Nick Maximov on Dillon Danis: ‘He has an excuse for everything’

Chael Sonnen’s Submission Underground 13 (SUG) takes place this Sunday, at an undisclosed location in the United States. By keeping the location confidential from both fans and fighters, Sonnen hopes the event will go ahead and provide some entertainment during these dark and daunting times.

As we know, many fighters are hesitant to compete due to the ongoing COVID-19 pandemic, which has prompted the postponement of numerous UFC events as well as other major sporting leagues. One man making the most of this unpredictable time is California’s Nick Maximov (4-0), an undefeated mixed martial arts competitor who performs at this weekend’s Submission Underground event.

“With everything going on, I’ve really had to adjust my training regime and make best with what I have,” Maximov told The Scrap, “It is a difficult time, and it is hurting everyone, but being a fighter and figuring out how to deal with it is a part of life. When I train, it is usually 2-3 people if that, I can’t get more than 3-4 people at a time which can be difficult.”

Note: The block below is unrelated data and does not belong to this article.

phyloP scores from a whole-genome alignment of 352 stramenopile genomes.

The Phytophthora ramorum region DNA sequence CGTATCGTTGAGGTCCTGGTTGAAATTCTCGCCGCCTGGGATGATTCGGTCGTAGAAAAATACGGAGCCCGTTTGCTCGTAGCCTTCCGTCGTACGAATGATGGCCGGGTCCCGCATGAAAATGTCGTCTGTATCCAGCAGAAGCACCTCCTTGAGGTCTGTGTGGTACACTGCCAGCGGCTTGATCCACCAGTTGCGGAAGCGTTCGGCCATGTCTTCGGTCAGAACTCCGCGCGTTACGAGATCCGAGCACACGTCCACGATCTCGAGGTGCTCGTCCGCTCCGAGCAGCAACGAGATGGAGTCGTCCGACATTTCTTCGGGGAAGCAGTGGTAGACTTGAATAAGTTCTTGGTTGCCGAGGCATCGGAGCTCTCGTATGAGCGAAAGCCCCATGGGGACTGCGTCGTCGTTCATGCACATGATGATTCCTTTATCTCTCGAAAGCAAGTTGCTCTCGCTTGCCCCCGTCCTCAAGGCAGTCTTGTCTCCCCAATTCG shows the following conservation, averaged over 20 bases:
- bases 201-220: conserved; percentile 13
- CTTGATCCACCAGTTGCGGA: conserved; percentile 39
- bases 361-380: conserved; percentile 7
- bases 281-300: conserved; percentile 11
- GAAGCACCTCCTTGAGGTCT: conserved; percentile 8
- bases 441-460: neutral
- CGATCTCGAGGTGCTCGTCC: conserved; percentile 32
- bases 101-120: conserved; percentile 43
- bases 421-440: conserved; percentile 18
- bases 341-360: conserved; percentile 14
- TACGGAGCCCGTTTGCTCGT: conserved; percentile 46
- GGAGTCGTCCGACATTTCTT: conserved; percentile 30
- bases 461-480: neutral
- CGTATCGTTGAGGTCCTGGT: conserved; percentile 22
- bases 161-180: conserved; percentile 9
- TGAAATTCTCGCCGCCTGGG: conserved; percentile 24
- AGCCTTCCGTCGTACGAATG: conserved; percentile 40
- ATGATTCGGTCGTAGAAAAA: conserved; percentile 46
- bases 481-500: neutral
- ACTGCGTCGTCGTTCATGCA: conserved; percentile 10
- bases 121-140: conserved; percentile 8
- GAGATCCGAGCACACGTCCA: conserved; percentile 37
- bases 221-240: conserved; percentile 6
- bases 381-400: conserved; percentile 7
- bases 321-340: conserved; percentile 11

Maximov, along with near-enough every other athlete, has had to make major adjustments to his training regiment in order to continue his evolution as a fighter. Despite normality being snatched away from him, the 22-year-old believes MMA promotions should continue to host events under the same format as SUG, where promoters make the location known only a day or two prior to fight night.

“I love it,” said Maximov, when asked about not knowing the whereabouts of his upcoming jiu-jitsu match.